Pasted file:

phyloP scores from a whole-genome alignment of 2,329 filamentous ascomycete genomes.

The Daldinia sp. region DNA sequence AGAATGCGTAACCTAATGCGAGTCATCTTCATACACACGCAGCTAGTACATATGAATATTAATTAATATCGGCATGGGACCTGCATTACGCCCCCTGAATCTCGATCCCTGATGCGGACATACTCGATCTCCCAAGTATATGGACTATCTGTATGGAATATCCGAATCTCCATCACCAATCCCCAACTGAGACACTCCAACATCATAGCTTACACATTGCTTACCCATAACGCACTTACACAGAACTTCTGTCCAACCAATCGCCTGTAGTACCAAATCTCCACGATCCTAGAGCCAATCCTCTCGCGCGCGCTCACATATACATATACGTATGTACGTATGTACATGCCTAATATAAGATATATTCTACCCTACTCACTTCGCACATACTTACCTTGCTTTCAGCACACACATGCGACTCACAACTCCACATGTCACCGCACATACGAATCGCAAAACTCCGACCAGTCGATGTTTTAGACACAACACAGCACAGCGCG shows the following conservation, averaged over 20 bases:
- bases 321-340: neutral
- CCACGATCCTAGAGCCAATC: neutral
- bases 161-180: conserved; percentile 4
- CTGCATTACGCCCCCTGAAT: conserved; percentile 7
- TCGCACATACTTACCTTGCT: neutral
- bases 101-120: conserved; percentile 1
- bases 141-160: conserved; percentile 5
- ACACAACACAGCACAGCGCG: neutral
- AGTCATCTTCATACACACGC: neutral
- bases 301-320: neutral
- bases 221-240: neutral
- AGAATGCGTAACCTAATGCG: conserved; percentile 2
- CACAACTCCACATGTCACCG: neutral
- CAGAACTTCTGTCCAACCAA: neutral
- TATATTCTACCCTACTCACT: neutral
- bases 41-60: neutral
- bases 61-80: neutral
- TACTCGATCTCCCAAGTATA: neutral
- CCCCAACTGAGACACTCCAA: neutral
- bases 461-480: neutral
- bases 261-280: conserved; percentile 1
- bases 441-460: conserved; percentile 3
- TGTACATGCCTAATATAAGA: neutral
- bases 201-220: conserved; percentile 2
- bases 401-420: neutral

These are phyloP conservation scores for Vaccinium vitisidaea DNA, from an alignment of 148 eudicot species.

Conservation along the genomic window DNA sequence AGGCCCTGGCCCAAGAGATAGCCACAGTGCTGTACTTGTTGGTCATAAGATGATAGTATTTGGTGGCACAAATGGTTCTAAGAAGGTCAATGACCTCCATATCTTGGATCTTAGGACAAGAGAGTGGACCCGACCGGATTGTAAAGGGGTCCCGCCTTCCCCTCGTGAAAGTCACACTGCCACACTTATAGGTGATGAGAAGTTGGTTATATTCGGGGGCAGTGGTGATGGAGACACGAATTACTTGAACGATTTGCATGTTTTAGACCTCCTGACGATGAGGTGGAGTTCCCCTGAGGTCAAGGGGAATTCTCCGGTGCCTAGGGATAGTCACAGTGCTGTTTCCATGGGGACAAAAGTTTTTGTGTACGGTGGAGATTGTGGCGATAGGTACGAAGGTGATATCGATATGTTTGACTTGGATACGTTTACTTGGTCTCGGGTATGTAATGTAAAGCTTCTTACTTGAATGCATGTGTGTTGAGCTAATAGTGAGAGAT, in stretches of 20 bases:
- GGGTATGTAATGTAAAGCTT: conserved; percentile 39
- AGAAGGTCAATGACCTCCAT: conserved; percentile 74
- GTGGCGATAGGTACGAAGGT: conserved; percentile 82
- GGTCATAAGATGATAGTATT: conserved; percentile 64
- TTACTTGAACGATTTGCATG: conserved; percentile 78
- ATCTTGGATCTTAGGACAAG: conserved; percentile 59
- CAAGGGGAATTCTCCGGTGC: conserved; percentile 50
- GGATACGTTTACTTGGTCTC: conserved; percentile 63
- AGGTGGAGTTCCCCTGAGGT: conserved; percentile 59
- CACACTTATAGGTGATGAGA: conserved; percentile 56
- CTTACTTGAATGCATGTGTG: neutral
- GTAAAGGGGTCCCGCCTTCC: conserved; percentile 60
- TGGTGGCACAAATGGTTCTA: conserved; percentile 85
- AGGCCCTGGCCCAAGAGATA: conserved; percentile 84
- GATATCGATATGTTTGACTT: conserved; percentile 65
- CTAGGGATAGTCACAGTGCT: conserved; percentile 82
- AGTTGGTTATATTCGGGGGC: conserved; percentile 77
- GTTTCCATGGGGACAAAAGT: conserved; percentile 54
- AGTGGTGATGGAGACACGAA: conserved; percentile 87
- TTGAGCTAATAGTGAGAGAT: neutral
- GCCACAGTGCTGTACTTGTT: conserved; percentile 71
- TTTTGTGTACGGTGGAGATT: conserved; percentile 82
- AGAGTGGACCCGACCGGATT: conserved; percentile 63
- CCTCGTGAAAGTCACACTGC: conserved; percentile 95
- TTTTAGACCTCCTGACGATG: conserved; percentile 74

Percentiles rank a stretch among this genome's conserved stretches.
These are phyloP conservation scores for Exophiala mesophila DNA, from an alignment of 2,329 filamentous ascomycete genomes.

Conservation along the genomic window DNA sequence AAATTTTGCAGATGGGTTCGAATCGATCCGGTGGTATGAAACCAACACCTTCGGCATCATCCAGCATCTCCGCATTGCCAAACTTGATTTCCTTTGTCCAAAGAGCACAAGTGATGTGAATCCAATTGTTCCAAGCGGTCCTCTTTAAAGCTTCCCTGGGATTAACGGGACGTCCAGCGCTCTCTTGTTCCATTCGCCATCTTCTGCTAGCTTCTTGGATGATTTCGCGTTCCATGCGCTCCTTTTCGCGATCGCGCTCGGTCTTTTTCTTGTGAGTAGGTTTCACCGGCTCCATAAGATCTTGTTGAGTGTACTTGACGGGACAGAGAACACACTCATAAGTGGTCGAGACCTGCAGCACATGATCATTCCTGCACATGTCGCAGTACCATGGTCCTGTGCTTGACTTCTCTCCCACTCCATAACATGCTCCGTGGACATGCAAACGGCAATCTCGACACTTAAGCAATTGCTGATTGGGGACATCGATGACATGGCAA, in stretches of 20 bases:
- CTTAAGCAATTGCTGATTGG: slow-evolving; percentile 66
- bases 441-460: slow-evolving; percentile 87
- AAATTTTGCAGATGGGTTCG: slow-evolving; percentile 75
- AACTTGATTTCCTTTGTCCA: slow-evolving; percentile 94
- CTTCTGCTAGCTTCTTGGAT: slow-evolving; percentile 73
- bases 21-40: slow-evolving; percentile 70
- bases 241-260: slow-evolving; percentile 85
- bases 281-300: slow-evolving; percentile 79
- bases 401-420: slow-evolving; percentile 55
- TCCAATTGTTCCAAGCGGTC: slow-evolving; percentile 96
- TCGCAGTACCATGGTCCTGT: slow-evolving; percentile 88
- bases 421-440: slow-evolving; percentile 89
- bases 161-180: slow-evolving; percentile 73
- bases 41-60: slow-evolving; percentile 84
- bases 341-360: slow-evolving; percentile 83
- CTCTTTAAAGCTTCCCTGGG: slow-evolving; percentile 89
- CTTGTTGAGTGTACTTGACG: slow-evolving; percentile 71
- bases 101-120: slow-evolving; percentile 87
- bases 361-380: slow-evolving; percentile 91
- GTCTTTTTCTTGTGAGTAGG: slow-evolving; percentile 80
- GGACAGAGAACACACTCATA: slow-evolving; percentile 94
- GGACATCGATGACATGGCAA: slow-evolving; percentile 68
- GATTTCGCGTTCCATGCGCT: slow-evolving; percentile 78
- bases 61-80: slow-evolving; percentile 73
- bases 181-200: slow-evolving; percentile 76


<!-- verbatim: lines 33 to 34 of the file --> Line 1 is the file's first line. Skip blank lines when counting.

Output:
- GGTCATAAGATGATAGTATT: conserved; percentile 64
- TTACTTGAACGATTTGCATG: conserved; percentile 78